Despite each composer’s intention (as articulated in pre-performance dialog with Schaefer or in their respective program notes), each of these works bore in common a distinct separation between the found sound element and the performative layers. Waller’s Hybrid Ambiguities came perhaps the closest to establishing a holistic synthesis with his field recording of Carrillo’s harp, building to a sparkling climax in which the live elements emerged and subsided from the recording, and the recording in turn seemed to emanate from and resonate with the performance. Overall, there was the looming sense of a missed opportunity to truly build a sonic, acoustic language from the material of each recording, rather than to present live music unique to each composer’s personal idiom merely accompanied by recorded sounds.
Following a brief intermission, the All-Stars returned to the stage with Bang on a Can co-founder Michael Gordon‘s operatic work Van Gogh (an excerpt entitled “St. Remy”), joined by Eliza Bragg and Charles Yang, who both offered dual talents as accomplished violinists and vocalists. Gordon’s work is a beautiful and haunting exploration of Vincent Van Gogh’s correspondence with his brother, Theo, between 1889 and 1890 (a period during which the artist created nearly 150 paintings). The combined talents of Bragg and Yang on voice and strings elevated the group and made for a stunning performance of what was perhaps the most successful piece on the program.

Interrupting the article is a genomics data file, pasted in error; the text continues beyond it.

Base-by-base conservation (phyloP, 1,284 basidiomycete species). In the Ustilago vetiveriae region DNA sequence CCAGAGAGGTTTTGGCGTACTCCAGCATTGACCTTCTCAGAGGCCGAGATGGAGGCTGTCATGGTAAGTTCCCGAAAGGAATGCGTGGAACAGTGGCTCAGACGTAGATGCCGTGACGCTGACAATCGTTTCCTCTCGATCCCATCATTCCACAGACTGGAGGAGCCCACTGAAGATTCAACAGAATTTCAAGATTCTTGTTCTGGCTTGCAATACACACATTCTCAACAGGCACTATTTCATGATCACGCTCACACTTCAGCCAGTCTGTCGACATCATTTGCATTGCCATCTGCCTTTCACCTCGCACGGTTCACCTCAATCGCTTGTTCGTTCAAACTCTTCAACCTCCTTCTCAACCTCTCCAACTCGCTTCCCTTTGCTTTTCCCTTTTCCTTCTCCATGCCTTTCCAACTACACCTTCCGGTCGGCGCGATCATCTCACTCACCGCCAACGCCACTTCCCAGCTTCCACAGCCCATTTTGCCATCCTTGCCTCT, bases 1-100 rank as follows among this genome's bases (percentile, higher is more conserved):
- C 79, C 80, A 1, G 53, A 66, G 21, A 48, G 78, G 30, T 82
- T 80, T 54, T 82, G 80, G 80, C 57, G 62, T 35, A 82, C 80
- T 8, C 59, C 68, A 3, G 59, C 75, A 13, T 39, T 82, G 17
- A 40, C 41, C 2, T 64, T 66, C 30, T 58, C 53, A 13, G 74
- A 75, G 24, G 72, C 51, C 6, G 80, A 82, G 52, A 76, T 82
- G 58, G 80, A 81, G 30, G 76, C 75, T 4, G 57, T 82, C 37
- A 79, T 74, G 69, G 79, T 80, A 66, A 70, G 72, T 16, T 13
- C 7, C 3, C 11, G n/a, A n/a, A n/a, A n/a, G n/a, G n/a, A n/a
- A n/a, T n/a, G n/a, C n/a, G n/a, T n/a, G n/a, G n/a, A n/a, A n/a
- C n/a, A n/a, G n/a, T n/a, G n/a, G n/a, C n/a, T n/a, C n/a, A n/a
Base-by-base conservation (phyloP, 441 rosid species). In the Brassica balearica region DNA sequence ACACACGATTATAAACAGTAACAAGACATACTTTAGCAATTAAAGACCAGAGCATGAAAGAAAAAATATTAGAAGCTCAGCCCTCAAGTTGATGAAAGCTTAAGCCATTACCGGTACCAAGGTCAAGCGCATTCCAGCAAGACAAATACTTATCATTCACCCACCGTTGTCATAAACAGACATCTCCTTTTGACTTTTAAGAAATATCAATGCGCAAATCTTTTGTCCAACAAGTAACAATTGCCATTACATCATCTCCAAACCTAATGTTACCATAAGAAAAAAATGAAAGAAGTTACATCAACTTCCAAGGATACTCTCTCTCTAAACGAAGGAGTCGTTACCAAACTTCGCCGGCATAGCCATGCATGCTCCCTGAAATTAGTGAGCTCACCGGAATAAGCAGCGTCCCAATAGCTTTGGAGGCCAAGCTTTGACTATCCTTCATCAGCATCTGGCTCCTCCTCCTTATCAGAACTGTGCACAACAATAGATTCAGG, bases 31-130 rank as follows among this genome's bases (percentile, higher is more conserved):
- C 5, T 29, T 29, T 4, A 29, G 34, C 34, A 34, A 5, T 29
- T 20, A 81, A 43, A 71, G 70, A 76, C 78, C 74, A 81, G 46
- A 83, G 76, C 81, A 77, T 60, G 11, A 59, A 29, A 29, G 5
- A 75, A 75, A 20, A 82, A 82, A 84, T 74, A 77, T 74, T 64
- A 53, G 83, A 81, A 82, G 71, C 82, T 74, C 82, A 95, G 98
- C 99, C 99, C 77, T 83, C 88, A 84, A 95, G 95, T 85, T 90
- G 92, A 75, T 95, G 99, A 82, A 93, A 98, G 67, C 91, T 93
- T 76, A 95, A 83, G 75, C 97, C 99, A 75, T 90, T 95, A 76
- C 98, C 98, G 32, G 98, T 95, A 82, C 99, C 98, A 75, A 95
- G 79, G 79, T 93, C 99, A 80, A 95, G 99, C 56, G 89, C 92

To close the loop in contributions from the founding members of the group, Julia Wolfe offered her work, Believe. As she explained, at the time of its creation, the piece was crafted in response to the personalities and abilities peculiar to the ensemble at the time. In the All-Stars’ thirty-odd years, the line up of performers has changed almost entirely. As the years have passed, Wolfe went on to point out that work has not been left behind as a relic of the former ensemble, but has grown and aged along with the group, a beautiful testament to the living quality of music in performance and to the hidden potential for a work of art to be reborn in each performance.
The conclusion of the concert revamped two historic works by Philip Glass with special arrangements tailored to the ensemble; an excerpt from his monumental Einstein on the Beach (sung beautifully by Eliza Bragg) and a movement from Glassworks, aptly titled “Closing.” At this point, the inclusion of these works felt somewhat frivolous, pushing the concert beyond a necessary limit that felt like too much of a deviation from the tightly organized concept to showcase works newly commissioned by the ensemble embedded within established works written by its trio of founders. Nonetheless, the ensemble played masterfully and evinced the stability of the platform that has held them aloft for the past thirty years, indeed, that shall do so for the next.